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The dangers of piggybacking on China

July 20, 2009

NEWS FROM THE GLOBE AND MAIL

AVNER MANDELMAN

00:00 EDT Saturday, July 18, 2009

Avner Mandelman is president and chief investment officer of Giraffe
Capital Corp. and the author of The Sleuth Investor.

amandelman@giraffecapital.com

Risky countries are run like businesses, and risky businesses are run
like countries. That's why you can gain by analyzing most businesses'
internal politics, and by analyzing most countries' businesses.

And regarding the latter: What would you say about a business bulging
with cash, whose unions have become restive because of layoffs, and so
its management has decided to blow a lot of the cash to produce
inventories it can't sell, just to keep the unions from rioting?

This was the situation in China last year, as this column pointed out.
Several Canadian e-mailers objected then to the analogy, but more than a
dozen e-mailers from China wrote and provided corroborating information
about local conditions, suggesting that the forecast was likely correct.
And indeed, since that time, the Chinese stock market has halved in
value. It has regained some of its melted worth but is now teetering
again as riots have begun to spread.

Is this a buying opportunity? After all, China's coffers are still
bulging with cash - so much so that it keeps buying resources in
preparation (so say several brokerage reports) for the growth ahead and
to diversify away from the bad U.S. dollar.

Well, the argument that China is getting ready for future expansion can
make sense; ditto the argument that it is safer to hold copper, oil or
steel than U.S. dollars.

However, there is another way of looking at it: If China were a
business, you would say that its management has been speculating by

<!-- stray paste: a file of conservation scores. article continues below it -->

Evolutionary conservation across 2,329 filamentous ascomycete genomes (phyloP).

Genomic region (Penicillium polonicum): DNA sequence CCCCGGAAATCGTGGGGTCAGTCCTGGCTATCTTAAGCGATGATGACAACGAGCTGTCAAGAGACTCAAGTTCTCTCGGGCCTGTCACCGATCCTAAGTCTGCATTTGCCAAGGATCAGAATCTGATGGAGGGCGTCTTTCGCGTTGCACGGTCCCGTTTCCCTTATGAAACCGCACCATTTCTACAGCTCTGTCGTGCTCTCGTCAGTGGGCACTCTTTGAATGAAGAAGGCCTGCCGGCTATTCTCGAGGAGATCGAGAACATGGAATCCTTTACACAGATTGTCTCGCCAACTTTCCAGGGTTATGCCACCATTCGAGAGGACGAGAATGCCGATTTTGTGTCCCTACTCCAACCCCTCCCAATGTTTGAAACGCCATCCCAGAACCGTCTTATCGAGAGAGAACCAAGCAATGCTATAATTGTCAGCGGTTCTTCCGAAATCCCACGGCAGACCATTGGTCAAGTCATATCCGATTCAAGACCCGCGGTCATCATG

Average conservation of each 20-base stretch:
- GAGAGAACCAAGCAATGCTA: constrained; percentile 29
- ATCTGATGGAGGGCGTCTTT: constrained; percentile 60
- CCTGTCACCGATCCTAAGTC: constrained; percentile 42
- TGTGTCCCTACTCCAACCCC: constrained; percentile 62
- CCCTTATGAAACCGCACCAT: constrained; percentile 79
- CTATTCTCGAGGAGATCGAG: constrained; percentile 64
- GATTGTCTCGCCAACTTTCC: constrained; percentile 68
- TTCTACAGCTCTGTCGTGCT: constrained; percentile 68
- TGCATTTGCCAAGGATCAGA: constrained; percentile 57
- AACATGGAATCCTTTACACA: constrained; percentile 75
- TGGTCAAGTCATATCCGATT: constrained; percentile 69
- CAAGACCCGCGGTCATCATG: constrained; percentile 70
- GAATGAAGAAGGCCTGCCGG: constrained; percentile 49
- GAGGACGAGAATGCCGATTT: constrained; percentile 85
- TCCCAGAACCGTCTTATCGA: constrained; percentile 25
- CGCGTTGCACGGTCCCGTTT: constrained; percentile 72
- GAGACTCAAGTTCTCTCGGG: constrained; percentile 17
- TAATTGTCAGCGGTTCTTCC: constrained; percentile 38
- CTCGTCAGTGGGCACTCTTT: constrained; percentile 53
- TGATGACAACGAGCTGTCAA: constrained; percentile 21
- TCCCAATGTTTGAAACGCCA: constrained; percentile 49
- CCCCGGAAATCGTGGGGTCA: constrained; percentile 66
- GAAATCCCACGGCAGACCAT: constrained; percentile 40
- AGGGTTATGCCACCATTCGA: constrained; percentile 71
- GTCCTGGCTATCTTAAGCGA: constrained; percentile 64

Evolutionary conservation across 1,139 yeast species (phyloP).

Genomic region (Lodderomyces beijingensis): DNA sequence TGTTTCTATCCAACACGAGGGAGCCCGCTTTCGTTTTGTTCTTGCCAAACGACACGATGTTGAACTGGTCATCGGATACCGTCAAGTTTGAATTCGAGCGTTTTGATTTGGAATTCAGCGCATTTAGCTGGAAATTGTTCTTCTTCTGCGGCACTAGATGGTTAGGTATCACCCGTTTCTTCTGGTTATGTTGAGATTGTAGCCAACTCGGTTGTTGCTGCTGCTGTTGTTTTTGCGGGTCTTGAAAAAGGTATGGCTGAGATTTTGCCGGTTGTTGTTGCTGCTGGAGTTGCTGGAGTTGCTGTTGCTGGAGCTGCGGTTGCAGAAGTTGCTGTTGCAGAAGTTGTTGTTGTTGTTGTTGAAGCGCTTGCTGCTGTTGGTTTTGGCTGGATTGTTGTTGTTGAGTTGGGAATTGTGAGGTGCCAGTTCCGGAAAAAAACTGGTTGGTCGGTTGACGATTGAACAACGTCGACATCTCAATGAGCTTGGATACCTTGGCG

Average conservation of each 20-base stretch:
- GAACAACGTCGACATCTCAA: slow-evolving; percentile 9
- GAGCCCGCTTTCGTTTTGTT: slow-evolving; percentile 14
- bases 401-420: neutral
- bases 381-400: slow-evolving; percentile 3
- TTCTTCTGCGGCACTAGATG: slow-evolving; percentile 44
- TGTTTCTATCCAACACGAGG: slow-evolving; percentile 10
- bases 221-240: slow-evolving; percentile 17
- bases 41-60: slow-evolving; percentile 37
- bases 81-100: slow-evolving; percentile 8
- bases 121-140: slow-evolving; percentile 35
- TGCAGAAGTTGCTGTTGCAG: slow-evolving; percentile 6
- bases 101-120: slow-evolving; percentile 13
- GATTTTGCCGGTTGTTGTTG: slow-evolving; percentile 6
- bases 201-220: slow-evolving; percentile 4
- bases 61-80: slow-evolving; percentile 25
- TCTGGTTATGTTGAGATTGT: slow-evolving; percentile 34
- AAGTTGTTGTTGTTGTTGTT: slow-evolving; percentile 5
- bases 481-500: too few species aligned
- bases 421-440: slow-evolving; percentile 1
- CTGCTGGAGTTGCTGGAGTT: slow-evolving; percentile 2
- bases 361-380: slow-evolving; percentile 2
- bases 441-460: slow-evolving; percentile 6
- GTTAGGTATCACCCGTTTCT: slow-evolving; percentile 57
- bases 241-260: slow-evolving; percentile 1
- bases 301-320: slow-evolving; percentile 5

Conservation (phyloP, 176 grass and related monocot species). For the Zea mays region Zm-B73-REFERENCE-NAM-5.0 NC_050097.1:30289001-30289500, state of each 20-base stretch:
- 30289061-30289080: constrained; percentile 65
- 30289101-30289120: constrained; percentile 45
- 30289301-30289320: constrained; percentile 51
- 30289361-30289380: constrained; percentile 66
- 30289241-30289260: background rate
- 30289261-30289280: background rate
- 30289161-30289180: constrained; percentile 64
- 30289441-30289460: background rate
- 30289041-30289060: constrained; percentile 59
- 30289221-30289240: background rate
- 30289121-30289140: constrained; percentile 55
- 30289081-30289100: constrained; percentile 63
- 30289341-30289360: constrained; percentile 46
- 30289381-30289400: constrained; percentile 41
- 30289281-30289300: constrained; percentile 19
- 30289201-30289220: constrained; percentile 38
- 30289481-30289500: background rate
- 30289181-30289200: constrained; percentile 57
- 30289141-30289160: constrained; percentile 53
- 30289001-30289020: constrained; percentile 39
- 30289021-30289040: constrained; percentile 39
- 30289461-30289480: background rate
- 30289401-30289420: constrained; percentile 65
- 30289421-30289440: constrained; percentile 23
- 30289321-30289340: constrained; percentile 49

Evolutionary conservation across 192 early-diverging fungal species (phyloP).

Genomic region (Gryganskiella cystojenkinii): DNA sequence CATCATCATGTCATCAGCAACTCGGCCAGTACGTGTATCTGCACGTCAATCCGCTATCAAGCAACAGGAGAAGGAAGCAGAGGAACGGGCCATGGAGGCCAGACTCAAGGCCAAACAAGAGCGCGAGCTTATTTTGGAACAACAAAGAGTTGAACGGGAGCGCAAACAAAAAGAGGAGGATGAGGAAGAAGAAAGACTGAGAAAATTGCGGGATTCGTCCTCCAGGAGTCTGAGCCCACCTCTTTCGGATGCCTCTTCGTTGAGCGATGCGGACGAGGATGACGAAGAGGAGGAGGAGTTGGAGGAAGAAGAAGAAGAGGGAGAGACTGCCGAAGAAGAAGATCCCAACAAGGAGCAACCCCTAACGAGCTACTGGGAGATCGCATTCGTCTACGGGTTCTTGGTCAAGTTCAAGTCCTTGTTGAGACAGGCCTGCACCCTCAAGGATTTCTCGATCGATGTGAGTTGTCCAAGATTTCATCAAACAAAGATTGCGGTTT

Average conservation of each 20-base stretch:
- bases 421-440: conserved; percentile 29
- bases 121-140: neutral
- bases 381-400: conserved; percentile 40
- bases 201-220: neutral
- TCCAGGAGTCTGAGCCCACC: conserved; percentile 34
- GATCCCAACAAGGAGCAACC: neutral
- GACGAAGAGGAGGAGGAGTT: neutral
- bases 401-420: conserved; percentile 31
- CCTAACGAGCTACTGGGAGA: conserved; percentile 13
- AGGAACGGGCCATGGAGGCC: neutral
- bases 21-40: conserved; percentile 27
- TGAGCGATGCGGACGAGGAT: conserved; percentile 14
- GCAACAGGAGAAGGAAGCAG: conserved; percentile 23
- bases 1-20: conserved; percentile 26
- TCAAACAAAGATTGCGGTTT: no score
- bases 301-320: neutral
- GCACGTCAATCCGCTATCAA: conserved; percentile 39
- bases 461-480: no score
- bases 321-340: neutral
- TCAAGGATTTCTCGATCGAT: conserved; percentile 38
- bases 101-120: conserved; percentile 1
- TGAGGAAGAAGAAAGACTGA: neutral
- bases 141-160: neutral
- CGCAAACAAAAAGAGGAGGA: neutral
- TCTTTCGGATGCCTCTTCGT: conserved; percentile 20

exchanging cash for raw materials, betting that the latter will go up in
price more than the cash.

There are two reasons I mention this: The first is the investment
implication; the second is the catalyst that makes such a mention
particularly timely.

First, I've seen a number of articles suggesting investors piggyback on
China. Because the massive Chinese purchases of resources are likely to
drive up their future price, you, too, should get in there for the
coming ride, these articles claim.

However, I'd propose that you take such advice with a big grain of salt
because recent information coming out of Stratfor, the private
intelligence service, suggests that China has been pushing its banks to
lend even more recklessly than before by relaxing the credit criteria
further to keep the economy growing by hook or by crook. Indeed, there
is almost a whiff of panic in such forced lending, especially in the
face of recent riots.

Although the lending is notionally comparable to the U.S. stimulus,
there is one major difference: Americans, living in a democracy, will
not riot when the economy tanks and unemployment rises to 12 per cent or
higher. American citizens would simply vote their leaders out. The
Chinese, however, might riot - and many have already done so.

Now, admittedly, the recent riots are by Uyghurs, who are an oppressed
Muslim minority, so a case can be made that their grievances are
cultural and not representative of the population as a whole. But the
same arguments were made last year, when this column was first
forecasting riots.

I think that what we are seeing now may be only the beginning -
especially if the Chinese economy weakens, as it must, when many of the
recent reckless loans are written off.

And since the main engine of growth for the world economy and for
resources prices is still China, any economic and political weakness in
China could create a mess comparable perhaps to Freddie and Fannie's
writeoffs. In which case, China, like a regular company burdened with
too many inventories of raw materials, may have to sell what it has
accumulated for speculation.

There are still individual resource companies providing value. But you
should buy them only for their own merit, after researching them
individually, not because you wish to speculate on China's resources
speculation.
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